Tuesday, June 15, 2010

Going a Bit Personal... "Why History?"

So I've got this class for my (second) master's degree (yeah, I'm a glutton for punishment. TWO master's degrees). For this class we are touring various types of libraries. One library we recently toured was a medical library. The other was a medical HISTORY library. And the difference was VAST.

For the record, I'm an archivist (no, not an archaeologist nor an anarchist). I virtually eat, sleep and breathe history. It's part of who and what I am. When I develop a new hobby I often find myself wanting to learn about the history of it. For example, when I started getting into comic books I didn't just read the comic books -- i read books about the history of comic books. I read stories about how and why comic books became what we know today. I've even read and collected hard cover and trade paperback reprints of older comics because all of it is interesting and fascinating.

So, yeah, I love history. But the fact of the matter is that, as I go through the world I meet so many people who DON'T. And, well, that's okay if it isn't your cup of tea. Diversity is what makes the world go 'round. What boils MY cup of tea, however, are the people who are not content to merely say they don't like history but the people who actually see history as a BURDEN. The people who actively state that they don't see what GOOD history is, they don't see the USE of it and anything old should simply be gotten rid of in order to make way for everything new.

One library talked about getting "stuck" with the archival material and seemed to begrudge it space in their facility and that they didn't know what to do with it. They were proud of the fact that they didn't keep anything "old" -- they were all "new" and "up to date" and there was even some bewilderment expressed when they did get requests for books or journal articles which were ten years old or more... as if they could not understand why anyone would want anything that old. In contrast, the other library reveled in it's old stuff. It joyed in showing people how far we've come and even teaching that sometimes we can underestimate what they knew and what they could do in the past. That sometimes we think we're so clever at inventing stuff when, in point of fact, all we're doing is updating an idea that is actually hundreds of years old.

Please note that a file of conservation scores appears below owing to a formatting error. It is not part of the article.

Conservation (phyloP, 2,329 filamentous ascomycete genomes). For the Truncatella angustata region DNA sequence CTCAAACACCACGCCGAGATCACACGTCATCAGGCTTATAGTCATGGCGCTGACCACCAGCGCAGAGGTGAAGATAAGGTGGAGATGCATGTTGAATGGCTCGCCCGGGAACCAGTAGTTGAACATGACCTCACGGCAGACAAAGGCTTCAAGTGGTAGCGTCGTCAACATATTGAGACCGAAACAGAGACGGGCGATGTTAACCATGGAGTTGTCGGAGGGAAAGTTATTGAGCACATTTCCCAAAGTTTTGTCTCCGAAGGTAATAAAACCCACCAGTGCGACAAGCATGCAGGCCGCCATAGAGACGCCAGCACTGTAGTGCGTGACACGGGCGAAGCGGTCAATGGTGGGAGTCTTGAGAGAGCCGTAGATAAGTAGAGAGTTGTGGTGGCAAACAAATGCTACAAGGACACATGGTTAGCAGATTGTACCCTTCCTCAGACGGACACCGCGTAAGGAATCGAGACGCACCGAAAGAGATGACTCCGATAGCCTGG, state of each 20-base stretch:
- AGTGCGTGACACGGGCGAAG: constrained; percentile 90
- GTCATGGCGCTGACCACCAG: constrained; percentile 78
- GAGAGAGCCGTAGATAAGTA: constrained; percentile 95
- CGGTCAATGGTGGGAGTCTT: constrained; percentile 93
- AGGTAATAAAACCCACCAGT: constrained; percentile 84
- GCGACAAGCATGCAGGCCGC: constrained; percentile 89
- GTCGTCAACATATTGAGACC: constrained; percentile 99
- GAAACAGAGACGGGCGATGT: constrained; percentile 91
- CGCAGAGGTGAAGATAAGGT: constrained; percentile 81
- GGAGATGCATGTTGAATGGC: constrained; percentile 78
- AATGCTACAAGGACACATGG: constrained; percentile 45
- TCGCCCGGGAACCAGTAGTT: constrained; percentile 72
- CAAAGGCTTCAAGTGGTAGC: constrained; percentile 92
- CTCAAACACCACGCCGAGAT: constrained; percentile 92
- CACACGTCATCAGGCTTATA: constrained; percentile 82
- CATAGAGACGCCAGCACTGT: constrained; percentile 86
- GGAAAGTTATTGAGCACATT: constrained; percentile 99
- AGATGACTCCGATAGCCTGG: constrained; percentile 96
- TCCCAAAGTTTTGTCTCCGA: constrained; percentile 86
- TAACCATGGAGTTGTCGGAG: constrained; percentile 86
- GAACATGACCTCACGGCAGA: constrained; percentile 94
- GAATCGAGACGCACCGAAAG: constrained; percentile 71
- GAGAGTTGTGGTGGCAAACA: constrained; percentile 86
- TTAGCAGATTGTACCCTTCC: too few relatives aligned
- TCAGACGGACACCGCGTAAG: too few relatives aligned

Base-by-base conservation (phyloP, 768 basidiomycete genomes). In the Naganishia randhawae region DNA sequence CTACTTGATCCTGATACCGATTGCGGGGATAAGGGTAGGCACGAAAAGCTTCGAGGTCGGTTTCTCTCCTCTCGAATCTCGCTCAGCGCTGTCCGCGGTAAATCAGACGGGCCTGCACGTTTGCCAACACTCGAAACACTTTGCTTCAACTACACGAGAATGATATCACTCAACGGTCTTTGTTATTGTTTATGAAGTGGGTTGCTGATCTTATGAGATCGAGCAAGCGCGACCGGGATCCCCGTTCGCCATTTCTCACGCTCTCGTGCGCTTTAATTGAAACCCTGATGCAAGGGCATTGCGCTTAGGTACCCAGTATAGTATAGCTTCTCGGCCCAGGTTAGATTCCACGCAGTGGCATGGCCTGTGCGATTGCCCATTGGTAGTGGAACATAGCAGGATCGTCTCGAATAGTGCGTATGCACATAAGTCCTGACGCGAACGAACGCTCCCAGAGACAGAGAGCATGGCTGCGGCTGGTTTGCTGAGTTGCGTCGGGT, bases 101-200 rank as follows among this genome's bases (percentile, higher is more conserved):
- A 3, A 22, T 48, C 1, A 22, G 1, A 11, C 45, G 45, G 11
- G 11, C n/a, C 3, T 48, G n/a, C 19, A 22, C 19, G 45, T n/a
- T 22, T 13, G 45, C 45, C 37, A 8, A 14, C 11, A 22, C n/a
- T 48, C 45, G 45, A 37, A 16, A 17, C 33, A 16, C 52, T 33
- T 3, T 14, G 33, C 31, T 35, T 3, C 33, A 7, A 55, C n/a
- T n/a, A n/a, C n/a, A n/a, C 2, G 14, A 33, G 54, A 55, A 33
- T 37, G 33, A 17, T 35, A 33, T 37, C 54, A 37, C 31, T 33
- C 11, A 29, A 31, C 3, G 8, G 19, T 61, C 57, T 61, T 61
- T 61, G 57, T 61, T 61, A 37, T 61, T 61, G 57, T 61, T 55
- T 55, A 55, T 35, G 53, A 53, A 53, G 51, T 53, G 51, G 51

The past is NOT something to be tossed aside for the "latest model". Nor paved over to make way for something that is more "up to date". To me, as the saying goes: "How do you know where you're going if you don't know where you've been?" What USE is history? Well, let me count some of the ways:

  • History gives you a sense of roots. You can understand and see the longevity of a place or a family and it reassures you that those things will continue to be there for it.
  • It can stop you from making a mistake. You can see what was done in the past and how it worked or did not work and therefore you can change your plans accordingly. Why recreate someone else's mistake?
  • It can help you understand situations. Knowing what a country, or a city, or a person went through in the past can help you understand how they got to where they are today. Do you think the Israeli-Palestinian conflict sprung into being in the last 20 years? If you don't understand the background to the conflict you're not going to fully understand what's going on today. Houses are built from the ground up not the top down.
  • It can give you hope for the future. In any struggle there has been a past. Looking back, you can see how far you've come. No matter how much further you have to go you can ALWAYS look back and see the changes and gain heart for the continuing fight because you DO have proof that things have changed.
  • It can humble you. You might think you're hot stuff, coming up with a new idea but you might be surprised just what people in the past knew and could do. More and more people are learning and relearning knowledge of the past was not necessarily as "primitive" and they might think and the people of today may not be as clever as we think we are.
So history. Whether or not it is something that you enjoy it IS something to be respected. Our personal pasts make us who we are and we learn from them so how much more do the histories of our cities, states, country, continent, and world also shape who we are, what we do, and how we live?

Today and everyday I challenge you to go forth and SEE history all around you!

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